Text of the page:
This entry is courtesy of:
Friends of Oatland Board Member, Amy Capello
with help from
Oatland Island Wildlife Center teacher, Michelle Kelly
You never know what fun creatures are walking the trails with you! It's a great time of year to spot some lively caterpillars. Here is a beautiful photograph of a Tussock Moth Caterpillar taken by Oatland Island Wildlife Center visitor, Pamela Rogers Pawloski, and shared on our Facebook page.
More Information About Tussock Moth Caterpillars
The following post is information from insects.about.com
The Tussock Moth caterpillars, family Lymantriidae, are voracious eaters capable of defoliating entire forests. The most famous family member must be the Gypsy Moth, an introduced species to North America. This critter alone costs millions of dollars to control each year in the United States.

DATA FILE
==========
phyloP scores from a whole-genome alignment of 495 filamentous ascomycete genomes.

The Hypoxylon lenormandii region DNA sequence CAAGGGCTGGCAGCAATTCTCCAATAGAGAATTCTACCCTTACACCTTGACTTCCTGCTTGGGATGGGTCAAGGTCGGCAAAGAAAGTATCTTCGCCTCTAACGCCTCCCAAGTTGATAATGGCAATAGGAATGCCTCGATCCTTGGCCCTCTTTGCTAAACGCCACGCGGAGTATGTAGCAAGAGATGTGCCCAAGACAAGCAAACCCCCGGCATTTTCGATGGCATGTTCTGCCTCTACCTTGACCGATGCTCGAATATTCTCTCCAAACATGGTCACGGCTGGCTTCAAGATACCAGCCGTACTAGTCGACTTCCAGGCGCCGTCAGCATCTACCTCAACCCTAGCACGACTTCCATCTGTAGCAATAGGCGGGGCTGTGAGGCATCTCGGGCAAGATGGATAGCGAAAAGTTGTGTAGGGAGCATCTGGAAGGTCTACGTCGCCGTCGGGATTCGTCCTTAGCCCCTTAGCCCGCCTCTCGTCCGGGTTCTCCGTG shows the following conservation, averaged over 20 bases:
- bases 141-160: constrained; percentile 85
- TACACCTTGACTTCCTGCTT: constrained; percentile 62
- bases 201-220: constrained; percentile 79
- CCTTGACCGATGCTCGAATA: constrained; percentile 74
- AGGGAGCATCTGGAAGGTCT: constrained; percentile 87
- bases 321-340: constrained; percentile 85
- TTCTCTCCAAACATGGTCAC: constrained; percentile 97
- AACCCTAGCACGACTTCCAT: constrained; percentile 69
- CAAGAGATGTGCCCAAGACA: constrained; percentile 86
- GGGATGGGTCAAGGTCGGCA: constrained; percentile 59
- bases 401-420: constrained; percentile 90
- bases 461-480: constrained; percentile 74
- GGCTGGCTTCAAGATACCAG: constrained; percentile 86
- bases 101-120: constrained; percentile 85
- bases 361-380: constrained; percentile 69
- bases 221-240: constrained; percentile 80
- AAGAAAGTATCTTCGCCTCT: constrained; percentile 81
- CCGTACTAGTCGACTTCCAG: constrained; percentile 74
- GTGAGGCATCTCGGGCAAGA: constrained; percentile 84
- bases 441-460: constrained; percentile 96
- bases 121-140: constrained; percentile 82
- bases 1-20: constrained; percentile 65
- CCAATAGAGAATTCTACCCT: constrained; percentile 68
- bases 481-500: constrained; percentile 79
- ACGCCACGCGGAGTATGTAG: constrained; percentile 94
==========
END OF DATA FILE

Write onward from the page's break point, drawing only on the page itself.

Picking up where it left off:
To insect lovers, the Tussock Moth caterpillars are known for their striking tufts of hair, or tussocks. Many species exhibit four characteristic clumps of bristles on their backs, giving them the appearance of a toothbrush. Some have longer pairs of tufts near the head and rear. Judged by looks alone, these fuzzy caterpillars seem harmless, but touch them with a bare finger and you'll feel you've been pricked by fiberglass. A few species, like the Brown-tail, will leave you with a persistent and painful rash.
Tussock Moth adults are often dull brown or white. Females are usually flightless, and neither males or females feed as adults. They focus on mating and laying eggs, dying within days.